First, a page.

Divergence of the Nannochloropsis chloroplast Clp orthologs. ClpC contains several conserved domains: an N-domain (green), a D1-domain (yellow), a middle domain (M, purple), and a D2-domain (blue). The D1 and D2 domains each contain an AAA module (red). The D-2 domain in Bacillus contains a conserved ClpP-binding loop (P, orange). Homologous structural and functional features identified between bacterial ClpC and translated Nannochloroposis Clp orthologs are color matched. The question marks indicate that the M-domain and ClpC-binding regions were not clearly identified.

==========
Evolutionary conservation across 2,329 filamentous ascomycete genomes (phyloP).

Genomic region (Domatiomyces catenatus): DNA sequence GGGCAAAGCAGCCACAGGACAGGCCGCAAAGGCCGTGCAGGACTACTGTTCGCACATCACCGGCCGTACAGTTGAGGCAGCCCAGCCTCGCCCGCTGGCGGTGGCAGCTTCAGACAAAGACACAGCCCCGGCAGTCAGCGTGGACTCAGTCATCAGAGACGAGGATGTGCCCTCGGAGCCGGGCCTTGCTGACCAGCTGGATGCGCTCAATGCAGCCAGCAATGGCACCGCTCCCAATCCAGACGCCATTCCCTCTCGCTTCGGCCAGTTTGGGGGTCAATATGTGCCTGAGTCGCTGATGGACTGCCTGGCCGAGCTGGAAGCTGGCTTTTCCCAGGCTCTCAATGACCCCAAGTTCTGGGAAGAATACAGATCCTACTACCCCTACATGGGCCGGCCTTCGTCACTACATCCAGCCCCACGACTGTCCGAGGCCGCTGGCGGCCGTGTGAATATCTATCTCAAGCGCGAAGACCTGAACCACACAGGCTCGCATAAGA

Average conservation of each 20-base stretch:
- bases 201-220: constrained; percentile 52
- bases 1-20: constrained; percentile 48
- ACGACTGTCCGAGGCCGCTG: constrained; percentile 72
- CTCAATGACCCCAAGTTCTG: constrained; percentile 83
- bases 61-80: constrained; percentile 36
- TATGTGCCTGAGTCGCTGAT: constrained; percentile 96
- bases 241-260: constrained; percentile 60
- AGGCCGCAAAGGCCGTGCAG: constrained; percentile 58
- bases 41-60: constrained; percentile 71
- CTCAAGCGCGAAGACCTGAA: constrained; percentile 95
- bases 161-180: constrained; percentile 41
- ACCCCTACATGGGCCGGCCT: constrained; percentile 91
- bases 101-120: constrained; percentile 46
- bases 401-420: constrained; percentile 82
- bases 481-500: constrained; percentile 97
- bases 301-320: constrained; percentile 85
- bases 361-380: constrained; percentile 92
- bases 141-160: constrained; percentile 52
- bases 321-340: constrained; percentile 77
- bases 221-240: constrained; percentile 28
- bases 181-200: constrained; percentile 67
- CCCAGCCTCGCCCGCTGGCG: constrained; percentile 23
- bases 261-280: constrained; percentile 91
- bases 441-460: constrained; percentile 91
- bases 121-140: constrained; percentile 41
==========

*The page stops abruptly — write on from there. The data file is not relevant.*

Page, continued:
To our knowledge, this is the first observation of a complete disassembly of individual ClpC domains into separate reading frames in any organism. Although it is currently unknown if these new chloroplast encoded ‘subunits’ still function collectively with the other nuclear encoded Clp components to create an active protease complex, it is still interesting to speculate on how the Clp homologs present in Nannochloropsis may interact and/or how these modifications change the function of the proteins. If we first envisage a traditionally functioning ClpCP, Nannochloropsis could have adapted to utilize ClpS as an adaptor for ClpC due to the absence of MecA (and other known bacterial) orthologs. This suggestion is not without precedent since interactions between MecA and the N-domain of ClpC were shown to resemble those of ClpS and the N-domain of ClpA [86], and in the cyanobacteria Synechococcus elongatus (which is also devoid of a MecA), ClpC was shown to interact directly with ClpS in vitro [91]. Furthermore, because the N-domain is thought to partially mask the pore, separation of the ‘clp-N’ domain could increase the degradation efficiency by other mechanisms. For example, in the ClpAP system, SsrA-tagged substrates compete with ClpS recognized proteins for delivery to the unfoldase [92]. If an SsrA-dependent system was present in Nannochloropsis, physical separation of the N domain would enable unhindered access to the active site and freely enable ClpS-independent proteins to be degraded.